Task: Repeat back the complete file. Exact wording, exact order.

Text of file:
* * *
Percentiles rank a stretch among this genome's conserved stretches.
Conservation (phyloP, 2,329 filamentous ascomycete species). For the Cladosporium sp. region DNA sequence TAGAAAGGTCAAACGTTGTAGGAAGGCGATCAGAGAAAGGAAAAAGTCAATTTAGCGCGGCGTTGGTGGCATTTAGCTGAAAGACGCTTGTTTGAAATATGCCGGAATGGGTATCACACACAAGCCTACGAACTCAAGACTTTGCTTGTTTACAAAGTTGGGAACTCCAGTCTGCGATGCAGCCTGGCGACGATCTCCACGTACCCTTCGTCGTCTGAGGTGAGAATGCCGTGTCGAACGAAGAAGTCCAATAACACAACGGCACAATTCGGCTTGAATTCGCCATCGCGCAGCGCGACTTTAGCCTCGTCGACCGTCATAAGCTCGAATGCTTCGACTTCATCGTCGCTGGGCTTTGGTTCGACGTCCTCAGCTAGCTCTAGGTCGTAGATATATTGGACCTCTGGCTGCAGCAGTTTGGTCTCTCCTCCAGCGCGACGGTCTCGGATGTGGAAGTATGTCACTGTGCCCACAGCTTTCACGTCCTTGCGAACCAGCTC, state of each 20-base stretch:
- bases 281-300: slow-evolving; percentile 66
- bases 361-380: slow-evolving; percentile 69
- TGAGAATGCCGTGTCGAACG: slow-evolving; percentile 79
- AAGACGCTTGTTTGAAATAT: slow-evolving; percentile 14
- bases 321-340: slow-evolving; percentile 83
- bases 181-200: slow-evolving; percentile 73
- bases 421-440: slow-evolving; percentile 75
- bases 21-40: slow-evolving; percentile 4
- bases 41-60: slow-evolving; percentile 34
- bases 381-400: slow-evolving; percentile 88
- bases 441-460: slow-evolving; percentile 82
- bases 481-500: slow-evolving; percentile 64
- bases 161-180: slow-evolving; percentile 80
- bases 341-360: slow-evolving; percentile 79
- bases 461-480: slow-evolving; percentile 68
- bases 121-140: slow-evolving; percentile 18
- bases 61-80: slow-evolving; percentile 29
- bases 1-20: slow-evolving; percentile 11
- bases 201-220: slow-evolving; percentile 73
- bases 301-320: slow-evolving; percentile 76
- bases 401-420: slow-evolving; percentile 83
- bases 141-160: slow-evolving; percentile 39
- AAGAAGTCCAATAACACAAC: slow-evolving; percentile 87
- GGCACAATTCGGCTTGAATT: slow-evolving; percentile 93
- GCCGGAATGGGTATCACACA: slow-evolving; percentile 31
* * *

Percentiles rank a stretch among this genome's conserved stretches.
Conservation (phyloP, 2,329 filamentous ascomycete species). For the Cladosporium sp. region DNA sequence TAGAAAGGTCAAACGTTGTAGGAAGGCGATCAGAGAAAGGAAAAAGTCAATTTAGCGCGGCGTTGGTGGCATTTAGCTGAAAGACGCTTGTTTGAAATATGCCGGAATGGGTATCACACACAAGCCTACGAACTCAAGACTTTGCTTGTTTACAAAGTTGGGAACTCCAGTCTGCGATGCAGCCTGGCGACGATCTCCACGTACCCTTCGTCGTCTGAGGTGAGAATGCCGTGTCGAACGAAGAAGTCCAATAACACAACGGCACAATTCGGCTTGAATTCGCCATCGCGCAGCGCGACTTTAGCCTCGTCGACCGTCATAAGCTCGAATGCTTCGACTTCATCGTCGCTGGGCTTTGGTTCGACGTCCTCAGCTAGCTCTAGGTCGTAGATATATTGGACCTCTGGCTGCAGCAGTTTGGTCTCTCCTCCAGCGCGACGGTCTCGGATGTGGAAGTATGTCACTGTGCCCACAGCTTTCACGTCCTTGCGAACCAGCTC, state of each 20-base stretch:
- bases 281-300: slow-evolving; percentile 66
- bases 361-380: slow-evolving; percentile 69
- TGAGAATGCCGTGTCGAACG: slow-evolving; percentile 79
- AAGACGCTTGTTTGAAATAT: slow-evolving; percentile 14
- bases 321-340: slow-evolving; percentile 83
- bases 181-200: slow-evolving; percentile 73
- bases 421-440: slow-evolving; percentile 75
- bases 21-40: slow-evolving; percentile 4
- bases 41-60: slow-evolving; percentile 34
- bases 381-400: slow-evolving; percentile 88
- bases 441-460: slow-evolving; percentile 82
- bases 481-500: slow-evolving; percentile 64
- bases 161-180: slow-evolving; percentile 80
- bases 341-360: slow-evolving; percentile 79
- bases 461-480: slow-evolving; percentile 68
- bases 121-140: slow-evolving; percentile 18
- bases 61-80: slow-evolving; percentile 29
- bases 1-20: slow-evolving; percentile 11
- bases 201-220: slow-evolving; percentile 73
- bases 301-320: slow-evolving; percentile 76
- bases 401-420: slow-evolving; percentile 83
- bases 141-160: slow-evolving; percentile 39
- AAGAAGTCCAATAACACAAC: slow-evolving; percentile 87
- GGCACAATTCGGCTTGAATT: slow-evolving; percentile 93
- GCCGGAATGGGTATCACACA: slow-evolving; percentile 31